By Andrew Colwell, marketing director, b2group.
SMEs up and down the country are citing finding new business as their biggest barrier to growth, according to research we conducted recently.
The UK SME market numbers well over 3 million firms, and we estimate the market to be worth £3,000bn, but they are clearly struggling to find innovative ways of generating leads and turning those prospects into customers.
Our latest SME Voice poll, conducted in May and June 2010, asked people what would help them garner greater success. Top of the results came finding new business (38 per cent) – way ahead of the second-ranked response, cash flow (22 per cent) and rising costs (20 per cent).
However, if you put all these concerns together - and throw customer retention (8 per cent) and the impending rise of VAT (3 per cent) into the mix - it’s clear that SME owners are clocking up many a sleepless night as the economy continues to sputter.
Looking further at the results of our survey, however, SMEs are feeling more bullish about marketing despite the ongoing economic uncertainty. Almost a quarter (24 per cent) believe they will spend more on marketing in the second half of the year, with only 13 per cent thinking budgets will shrink.
While a majority (63 per cent) predicted the status quo, the fact that more business owners believe spend will go up than down is clearly encouraging moving forwards.
SMEs need to stretch their budgets to get the best bang for their marketing buck, and ensure that every penny poured into acquiring new customers is effective in delivering ROI. For that to happen, it’s time for companies to look beyond traditional lead generation techniques.
Marketing departments could rely solely on sales teams to drive leads; but often there is tension between the two, working towards different goals, and the overall vision of growing the business is lost. Alternatively, traditional lead generation has meant buying in cold lists and phoning each prospect in turn. But this approach can be scattergun and waste budget.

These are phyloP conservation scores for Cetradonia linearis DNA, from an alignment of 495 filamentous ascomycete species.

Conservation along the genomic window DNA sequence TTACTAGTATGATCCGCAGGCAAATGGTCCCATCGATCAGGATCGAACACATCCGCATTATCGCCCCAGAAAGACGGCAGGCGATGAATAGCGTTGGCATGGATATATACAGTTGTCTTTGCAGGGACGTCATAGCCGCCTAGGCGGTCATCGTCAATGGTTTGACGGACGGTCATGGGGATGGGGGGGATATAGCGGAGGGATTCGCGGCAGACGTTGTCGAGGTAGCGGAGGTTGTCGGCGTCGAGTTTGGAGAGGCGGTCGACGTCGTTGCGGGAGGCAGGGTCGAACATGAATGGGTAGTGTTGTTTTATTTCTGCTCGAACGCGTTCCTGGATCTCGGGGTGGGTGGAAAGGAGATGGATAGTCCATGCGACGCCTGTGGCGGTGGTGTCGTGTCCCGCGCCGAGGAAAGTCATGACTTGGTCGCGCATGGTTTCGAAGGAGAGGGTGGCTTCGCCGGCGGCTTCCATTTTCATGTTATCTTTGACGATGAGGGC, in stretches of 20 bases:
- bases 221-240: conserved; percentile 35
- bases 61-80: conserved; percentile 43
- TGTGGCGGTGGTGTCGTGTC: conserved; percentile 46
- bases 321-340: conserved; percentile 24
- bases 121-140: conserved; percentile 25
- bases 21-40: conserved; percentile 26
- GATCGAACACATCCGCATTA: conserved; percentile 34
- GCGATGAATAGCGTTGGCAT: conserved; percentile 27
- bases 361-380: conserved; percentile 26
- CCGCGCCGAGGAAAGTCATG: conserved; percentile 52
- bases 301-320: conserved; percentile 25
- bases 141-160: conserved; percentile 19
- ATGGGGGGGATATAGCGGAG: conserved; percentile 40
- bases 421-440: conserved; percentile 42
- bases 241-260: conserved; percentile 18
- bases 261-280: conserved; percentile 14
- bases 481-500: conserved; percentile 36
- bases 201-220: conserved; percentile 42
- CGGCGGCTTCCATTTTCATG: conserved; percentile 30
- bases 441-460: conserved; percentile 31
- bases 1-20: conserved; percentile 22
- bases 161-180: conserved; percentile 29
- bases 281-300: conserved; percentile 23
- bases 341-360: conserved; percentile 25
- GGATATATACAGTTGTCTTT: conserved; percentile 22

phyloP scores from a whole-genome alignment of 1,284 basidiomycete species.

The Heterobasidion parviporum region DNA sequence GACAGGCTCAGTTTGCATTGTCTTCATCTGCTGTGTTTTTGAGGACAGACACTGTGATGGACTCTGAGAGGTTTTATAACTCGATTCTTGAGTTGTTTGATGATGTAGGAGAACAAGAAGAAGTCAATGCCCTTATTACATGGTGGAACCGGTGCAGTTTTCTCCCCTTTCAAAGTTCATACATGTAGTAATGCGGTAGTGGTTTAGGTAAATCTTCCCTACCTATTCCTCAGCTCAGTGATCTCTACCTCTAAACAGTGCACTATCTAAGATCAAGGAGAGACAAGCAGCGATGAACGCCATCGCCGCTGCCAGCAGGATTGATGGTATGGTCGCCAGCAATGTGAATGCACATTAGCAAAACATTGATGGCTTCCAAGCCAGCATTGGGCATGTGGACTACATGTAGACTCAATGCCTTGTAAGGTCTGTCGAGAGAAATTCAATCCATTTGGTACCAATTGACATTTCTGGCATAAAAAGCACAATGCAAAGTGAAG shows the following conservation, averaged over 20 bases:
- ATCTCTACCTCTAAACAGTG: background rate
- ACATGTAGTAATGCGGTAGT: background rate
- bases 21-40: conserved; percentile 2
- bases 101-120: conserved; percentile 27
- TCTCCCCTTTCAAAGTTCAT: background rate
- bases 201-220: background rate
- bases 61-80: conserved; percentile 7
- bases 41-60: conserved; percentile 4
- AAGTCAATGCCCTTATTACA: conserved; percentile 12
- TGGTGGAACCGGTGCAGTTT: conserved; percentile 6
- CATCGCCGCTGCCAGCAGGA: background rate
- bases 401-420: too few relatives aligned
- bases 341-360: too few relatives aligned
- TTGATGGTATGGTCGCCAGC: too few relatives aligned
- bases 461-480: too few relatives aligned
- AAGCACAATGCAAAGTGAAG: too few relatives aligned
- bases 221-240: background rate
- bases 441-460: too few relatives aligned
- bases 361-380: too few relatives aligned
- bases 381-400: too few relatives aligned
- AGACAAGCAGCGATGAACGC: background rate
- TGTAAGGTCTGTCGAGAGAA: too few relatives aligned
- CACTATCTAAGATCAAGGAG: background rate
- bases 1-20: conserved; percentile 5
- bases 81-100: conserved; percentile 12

So if the traditional lead generation model is broken, how now can SMEs create new customers? Many B2B marketers are looking to mitigate risk by outsourcing more of the customer acquisition process to improve return and reduce fixed costs, but are not sure of the best way of going about it.
The next few months are likely to bring an influx of new solutions as the market adapts to the post-recession climate. Some will repurpose existing models, but others may change the course of B2B marketing for good - hopefully including our own Customer Acquisition Pyramid model, which takes lead generation through to sales conversion.
The pyramid differs from existing models all the way from the bottom to the top. Whereas the existing model simply involves raw data and a slew of ancillary database services offered by suppliers, B2Group’s model uses the UK’s first-ever ongoing national telephone survey of three million SMEs to underpin the process of creating customers for clients.
This means that corporates will know exactly when SMEs are in the market for products and services, and what type, thereby simplifying the procurement process for small to medium businesses.
This new lead generation technique can then be taken to potentially instant sales conversion through the use of hot-key technology to put call centre teams directly in touch with SMEs.
We are in a mature market, but there is no reason why it can’t be invigorated and rewound to a stage of growth through the injection of innovation.
Adding value to the bottom line is the core strength of the SME industry, and building on this we are confident that by 2011 lead generation and, as a result, the wider B2B marketing sphere will be in a very different place.
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